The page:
The Calm After The Storm

Mark is a member of The Motley Fool Blog Network -- entries represent the personal opinion of the blogger and are not formally edited.

The eastern United States just experienced one of the worst storms on record. A combined hurricane and no'easter plowed into southern New Jersey and then wrapped itself around Pennsylvania, New York, and New England, driving a wall of water up to 15 feet high onto the beaches and city streets. Sections of several large cities, including New York and Atlantic City, were reported to be under water. High winds (there were gusts over 80 mph in some spots) caused widespread power outages and toppled trees onto houses and cars. Unfortunately, lives were lost. 

The stock exchange was closed due to the storm. That might have been a good thing for some stocks that have been battered recently. Will the break in the action help them recover?

One of those stocks was Apple (NASDAQ: AAPL). Since announcing that 5 million iPhone5 units were sold over the first weekend that they were available, somewhat below what many analysts were expecting, and as problems surfaced with the new iOS map app, the company's share price has dropped by about 13%. Previously the stock had hit an all-time high of $705. 

Reaction to the earnings announcement on Oct. 25 didn't help matters. Even though EPS increased by 24% and revenue climbed by 27%, which looked good on paper, it didn't satisfy the Street. Numerous articles and blogs indicated that Apple had lost its way and things didn't look good for the company.

Can Apple ride out the storm? It remains to be seen if it can overcome the many negative reports. Certainly all the fundamentals remain in place for future success of the company: solid revenue and earnings growth momentum going forward, plenty of cash, a newly refreshed product line in place for the holiday shopping season, and no debt. 

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AAPL data by YCharts

Another tech company beaten down recently is the once high flying and legendary Hewlett-Packard (NYSE: HPQ). It has lost about half of its value this year, and its market cap is now less than $28 billion. The company is losing money and has lots of debt . Can HP overcome its problems and also deal with a general decline in the PC industry? Analysts that follow the company think it could happen, and have projected the company to make money going forward. However, I think it would take quite an effort by CEO Meg Whitman to pull off a success. Might be a good stock to stay away from unless you like turnaround stories and can handle risks.

Another company seemingly losing its luster lately is Chipotle Mexican Grill (NYSE: CMG). Since April it has seen its value plummet by over a third. Until then it had even outperformed Apple since 2007. Contributing to the drop off was hedge fund guru David Einhorn, who dissed Chipotle about a month ago in favor of a rival Mexican fast food restaurant. The stock dropped $20 in a matter of minutes after the statement was made public. 

Before the fall, the company appeared to have great fundamentals in place: strong EPS growth, an increasing pile of cash, good management practices, and no debt. One possible warning sign earlier this year was a relatively high P/E. It has since decreased to a more reasonable level. Was that the problem? Or is the company past its heyday?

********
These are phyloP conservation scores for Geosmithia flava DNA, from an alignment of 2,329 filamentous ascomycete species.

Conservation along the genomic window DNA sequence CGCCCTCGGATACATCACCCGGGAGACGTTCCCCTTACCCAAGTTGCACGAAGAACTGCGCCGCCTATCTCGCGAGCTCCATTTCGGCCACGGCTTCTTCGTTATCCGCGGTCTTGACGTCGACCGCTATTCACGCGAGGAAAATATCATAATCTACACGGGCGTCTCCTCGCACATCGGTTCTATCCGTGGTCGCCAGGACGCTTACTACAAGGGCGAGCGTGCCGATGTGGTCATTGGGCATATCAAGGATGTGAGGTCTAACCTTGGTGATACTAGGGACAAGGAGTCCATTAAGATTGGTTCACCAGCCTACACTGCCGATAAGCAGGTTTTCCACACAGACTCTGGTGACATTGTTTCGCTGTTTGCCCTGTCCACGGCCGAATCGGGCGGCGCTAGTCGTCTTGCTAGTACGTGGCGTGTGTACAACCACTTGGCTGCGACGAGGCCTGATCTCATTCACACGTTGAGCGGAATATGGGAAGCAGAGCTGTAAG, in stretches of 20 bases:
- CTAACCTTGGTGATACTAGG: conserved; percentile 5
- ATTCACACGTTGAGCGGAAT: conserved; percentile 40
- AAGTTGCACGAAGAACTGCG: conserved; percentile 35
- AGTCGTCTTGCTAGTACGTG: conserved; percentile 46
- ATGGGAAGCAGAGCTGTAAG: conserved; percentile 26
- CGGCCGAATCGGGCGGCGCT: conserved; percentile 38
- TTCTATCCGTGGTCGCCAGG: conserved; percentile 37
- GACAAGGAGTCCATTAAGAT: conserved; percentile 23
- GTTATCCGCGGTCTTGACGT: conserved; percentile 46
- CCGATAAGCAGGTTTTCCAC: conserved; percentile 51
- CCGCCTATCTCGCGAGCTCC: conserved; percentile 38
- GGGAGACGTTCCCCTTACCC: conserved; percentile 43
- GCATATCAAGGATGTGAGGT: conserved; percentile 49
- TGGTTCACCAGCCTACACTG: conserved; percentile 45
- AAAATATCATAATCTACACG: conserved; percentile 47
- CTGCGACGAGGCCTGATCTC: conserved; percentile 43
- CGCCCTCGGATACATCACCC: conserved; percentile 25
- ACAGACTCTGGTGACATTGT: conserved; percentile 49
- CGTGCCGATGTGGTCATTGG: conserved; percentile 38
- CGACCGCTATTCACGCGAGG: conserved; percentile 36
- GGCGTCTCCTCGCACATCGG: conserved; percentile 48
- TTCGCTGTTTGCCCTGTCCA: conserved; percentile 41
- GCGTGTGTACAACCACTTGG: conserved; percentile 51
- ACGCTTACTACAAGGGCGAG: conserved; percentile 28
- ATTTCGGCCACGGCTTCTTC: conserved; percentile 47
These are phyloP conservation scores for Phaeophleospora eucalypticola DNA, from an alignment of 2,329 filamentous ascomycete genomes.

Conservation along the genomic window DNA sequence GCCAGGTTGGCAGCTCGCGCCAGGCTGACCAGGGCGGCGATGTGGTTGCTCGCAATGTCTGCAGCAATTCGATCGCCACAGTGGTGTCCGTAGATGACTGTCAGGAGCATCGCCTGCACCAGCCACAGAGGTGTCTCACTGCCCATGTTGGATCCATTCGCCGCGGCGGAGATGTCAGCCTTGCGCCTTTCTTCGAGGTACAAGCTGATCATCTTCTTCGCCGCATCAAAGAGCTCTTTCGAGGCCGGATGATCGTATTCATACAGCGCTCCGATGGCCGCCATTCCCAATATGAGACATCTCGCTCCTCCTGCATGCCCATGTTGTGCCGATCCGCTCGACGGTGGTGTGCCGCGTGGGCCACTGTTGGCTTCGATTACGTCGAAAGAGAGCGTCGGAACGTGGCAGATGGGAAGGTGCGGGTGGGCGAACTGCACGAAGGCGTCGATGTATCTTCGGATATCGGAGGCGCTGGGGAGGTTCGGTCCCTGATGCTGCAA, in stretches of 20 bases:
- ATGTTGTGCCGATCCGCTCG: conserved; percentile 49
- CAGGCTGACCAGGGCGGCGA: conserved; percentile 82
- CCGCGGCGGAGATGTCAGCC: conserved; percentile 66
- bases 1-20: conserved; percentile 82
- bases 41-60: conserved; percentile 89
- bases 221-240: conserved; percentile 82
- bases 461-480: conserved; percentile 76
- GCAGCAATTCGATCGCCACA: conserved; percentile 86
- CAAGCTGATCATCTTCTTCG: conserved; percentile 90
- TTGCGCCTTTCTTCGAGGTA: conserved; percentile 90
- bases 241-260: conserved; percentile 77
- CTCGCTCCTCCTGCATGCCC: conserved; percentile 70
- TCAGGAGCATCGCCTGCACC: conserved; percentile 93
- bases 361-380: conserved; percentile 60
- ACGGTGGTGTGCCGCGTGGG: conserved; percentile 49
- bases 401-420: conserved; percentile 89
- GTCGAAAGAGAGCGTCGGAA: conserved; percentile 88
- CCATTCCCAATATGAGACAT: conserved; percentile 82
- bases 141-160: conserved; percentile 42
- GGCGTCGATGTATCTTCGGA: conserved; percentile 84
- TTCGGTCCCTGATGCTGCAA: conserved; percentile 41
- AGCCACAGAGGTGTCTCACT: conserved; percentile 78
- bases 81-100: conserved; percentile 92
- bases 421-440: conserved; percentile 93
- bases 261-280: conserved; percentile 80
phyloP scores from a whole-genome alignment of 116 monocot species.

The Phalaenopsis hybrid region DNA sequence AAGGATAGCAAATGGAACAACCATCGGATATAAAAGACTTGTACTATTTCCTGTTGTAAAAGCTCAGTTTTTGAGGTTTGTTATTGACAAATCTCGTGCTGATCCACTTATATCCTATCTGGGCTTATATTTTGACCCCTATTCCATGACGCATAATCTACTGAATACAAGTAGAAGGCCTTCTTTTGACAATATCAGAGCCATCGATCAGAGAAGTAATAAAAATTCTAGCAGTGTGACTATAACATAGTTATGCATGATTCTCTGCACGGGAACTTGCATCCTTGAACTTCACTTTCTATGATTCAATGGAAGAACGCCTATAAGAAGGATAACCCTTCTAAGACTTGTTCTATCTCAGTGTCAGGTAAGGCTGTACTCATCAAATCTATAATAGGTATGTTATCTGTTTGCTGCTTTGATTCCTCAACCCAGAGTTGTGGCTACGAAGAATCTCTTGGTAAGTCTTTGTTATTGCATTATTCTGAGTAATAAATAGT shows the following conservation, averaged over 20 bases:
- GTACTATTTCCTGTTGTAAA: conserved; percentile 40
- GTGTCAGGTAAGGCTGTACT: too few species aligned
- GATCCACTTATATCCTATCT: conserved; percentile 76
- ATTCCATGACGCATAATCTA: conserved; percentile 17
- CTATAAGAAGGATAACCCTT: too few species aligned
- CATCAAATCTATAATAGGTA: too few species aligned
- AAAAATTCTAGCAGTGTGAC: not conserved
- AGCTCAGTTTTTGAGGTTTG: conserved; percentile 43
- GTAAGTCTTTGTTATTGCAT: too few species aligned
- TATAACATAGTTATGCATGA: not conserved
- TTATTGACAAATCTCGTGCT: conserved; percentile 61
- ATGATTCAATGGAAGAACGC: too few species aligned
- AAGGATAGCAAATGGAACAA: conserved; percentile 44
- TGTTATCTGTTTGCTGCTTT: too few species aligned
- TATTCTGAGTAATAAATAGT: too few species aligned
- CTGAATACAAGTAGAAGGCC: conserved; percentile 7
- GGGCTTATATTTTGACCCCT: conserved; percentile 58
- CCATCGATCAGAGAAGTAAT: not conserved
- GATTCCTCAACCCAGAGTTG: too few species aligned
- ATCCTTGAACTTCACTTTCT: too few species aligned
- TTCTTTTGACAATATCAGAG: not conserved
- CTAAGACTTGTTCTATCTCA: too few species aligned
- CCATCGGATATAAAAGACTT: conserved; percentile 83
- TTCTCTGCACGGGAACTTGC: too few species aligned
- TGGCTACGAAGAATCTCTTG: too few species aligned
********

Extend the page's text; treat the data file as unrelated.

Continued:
<img height="379" src="http://media.ycharts.com/charts/da688a641a4e23bda2660c98d2ef24b4.png" width="452" />

AAPL data by YCharts

I'll go back to the PC industry again. Another titan of the business, Dell (NASDAQ: DELL), is riding the wave downward as well. It's stock has dropped 38% year-to-date. Unlike HP, Dell is making money, with EPS that has grown 39% this year. It has averaged almost 11% growth over the last 5. However, with PC sales now in freefall and with a fair amount of debt, it may be difficult for Dell to continue growing. It may have to diversify in order to succeed. Maybe the mobile industry?

The Internet search giant and mobile operating system provider Google (NASDAQ: GOOG) has declined by about 13% over the last month. The company announced "subpar" results in early October. Revenue increased by nearly 50%, but EPS dropped by 21%. Over the previous 5 years earnings had been growing by nearly 25% on average. Analysts, I think, overreacted by looking at results from only one quarter and tried to project the future by looking at every bit of information available (including past health problems of CEO Larry Page).

Once the market reopens, we'll see what happens to the shares of the companies I mentioned above. Is the damage done, or can the ship be righted?

 

 

 


Mathman6577 owns shares of Apple. The Motley Fool owns shares of Apple, Chipotle Mexican Grill, Dell, and Google. Motley Fool newsletter services recommend Apple, Chipotle Mexican Grill, Dell, and Google. Try any of our Foolish newsletter services free for 30 days. We Fools may not all hold the same opinions, but we all believe that considering a diverse range of insights makes us better investors. The Motley Fool has a disclosure policy.If you have questions about this post or the Fool’s blog network, click here for information.

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